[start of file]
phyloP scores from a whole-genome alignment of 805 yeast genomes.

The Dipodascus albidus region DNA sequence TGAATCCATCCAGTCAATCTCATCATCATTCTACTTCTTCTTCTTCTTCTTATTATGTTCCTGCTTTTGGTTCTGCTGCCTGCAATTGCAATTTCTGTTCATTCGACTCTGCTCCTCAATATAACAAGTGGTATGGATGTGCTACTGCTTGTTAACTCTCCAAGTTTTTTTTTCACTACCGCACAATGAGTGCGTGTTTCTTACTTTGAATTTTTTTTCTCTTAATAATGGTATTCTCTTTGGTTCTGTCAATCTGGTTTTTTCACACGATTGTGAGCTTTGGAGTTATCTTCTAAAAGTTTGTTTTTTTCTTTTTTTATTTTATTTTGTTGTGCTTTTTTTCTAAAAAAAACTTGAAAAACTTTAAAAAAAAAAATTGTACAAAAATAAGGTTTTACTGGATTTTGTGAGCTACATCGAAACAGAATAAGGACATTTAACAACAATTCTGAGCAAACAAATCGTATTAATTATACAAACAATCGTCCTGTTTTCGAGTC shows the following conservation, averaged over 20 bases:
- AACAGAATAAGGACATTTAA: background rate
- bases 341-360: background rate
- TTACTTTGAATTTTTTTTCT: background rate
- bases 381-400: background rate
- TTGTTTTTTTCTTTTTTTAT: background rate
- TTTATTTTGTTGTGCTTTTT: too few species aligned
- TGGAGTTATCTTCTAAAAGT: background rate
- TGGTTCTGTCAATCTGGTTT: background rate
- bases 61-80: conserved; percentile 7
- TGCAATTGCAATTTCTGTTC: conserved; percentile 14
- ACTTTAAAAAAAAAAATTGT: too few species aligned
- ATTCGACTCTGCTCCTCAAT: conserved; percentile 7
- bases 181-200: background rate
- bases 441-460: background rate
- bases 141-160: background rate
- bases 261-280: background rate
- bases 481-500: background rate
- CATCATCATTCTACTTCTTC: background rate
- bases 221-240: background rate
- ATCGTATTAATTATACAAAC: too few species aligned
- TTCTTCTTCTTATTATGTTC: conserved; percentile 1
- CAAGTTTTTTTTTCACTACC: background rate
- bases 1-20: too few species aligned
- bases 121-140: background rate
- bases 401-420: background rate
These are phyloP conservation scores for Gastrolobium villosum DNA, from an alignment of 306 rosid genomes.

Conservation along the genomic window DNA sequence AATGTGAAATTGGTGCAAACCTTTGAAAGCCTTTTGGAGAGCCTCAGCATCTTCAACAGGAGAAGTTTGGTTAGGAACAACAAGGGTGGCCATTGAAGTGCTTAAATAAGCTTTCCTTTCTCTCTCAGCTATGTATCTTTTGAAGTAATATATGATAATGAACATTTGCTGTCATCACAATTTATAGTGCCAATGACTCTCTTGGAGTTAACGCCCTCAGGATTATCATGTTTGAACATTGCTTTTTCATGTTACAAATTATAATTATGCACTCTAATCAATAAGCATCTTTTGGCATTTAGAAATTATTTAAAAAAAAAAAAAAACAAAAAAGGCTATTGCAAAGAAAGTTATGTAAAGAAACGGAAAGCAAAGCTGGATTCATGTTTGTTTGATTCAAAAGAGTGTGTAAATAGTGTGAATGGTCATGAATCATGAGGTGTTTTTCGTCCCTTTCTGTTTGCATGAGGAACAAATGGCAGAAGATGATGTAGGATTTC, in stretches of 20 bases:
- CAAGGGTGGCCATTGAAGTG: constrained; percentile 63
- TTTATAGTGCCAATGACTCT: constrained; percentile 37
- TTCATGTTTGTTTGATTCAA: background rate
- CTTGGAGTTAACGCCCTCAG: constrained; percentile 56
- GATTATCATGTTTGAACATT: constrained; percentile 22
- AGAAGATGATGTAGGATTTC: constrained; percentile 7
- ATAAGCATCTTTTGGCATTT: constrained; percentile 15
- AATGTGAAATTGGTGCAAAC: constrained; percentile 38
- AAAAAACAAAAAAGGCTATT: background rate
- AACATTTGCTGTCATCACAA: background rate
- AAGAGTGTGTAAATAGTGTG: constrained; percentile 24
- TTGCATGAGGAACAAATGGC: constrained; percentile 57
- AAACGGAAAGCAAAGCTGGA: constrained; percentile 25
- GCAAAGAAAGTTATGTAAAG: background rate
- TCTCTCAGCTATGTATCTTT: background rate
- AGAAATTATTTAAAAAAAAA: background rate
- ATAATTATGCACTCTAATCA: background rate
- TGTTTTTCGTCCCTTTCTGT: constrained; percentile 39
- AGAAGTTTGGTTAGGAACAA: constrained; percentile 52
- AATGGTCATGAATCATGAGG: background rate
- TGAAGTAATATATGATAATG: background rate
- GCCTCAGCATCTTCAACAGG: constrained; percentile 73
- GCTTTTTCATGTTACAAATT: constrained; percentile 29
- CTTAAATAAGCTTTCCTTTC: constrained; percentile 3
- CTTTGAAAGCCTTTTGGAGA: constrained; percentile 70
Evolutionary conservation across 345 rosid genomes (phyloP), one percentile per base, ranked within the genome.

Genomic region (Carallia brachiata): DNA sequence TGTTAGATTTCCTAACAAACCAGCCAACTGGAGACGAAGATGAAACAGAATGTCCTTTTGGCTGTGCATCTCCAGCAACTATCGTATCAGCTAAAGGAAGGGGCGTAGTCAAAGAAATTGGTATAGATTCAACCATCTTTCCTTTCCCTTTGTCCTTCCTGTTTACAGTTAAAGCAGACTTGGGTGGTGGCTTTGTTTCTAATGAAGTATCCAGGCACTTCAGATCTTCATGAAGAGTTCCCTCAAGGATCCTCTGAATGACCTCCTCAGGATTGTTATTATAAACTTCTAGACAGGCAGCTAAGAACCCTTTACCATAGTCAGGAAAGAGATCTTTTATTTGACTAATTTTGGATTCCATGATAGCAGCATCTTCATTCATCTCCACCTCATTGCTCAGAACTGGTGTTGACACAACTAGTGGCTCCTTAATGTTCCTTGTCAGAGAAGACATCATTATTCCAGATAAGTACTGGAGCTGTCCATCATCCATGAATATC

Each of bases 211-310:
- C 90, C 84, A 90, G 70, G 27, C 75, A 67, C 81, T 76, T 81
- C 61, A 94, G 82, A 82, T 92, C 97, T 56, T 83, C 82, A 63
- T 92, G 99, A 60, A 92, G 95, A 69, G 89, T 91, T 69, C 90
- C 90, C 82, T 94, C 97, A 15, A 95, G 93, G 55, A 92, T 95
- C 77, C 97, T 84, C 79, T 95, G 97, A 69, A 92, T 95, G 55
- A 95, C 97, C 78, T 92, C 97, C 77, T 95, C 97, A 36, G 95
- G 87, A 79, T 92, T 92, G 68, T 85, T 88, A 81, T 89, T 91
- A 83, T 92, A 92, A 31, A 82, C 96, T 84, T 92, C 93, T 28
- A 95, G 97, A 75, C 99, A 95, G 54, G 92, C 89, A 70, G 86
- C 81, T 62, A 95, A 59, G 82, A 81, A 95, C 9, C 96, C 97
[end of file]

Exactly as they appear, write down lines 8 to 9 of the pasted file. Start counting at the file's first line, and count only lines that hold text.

- TTTATTTTGTTGTGCTTTTT: too few species aligned
- TGGAGTTATCTTCTAAAAGT: background rate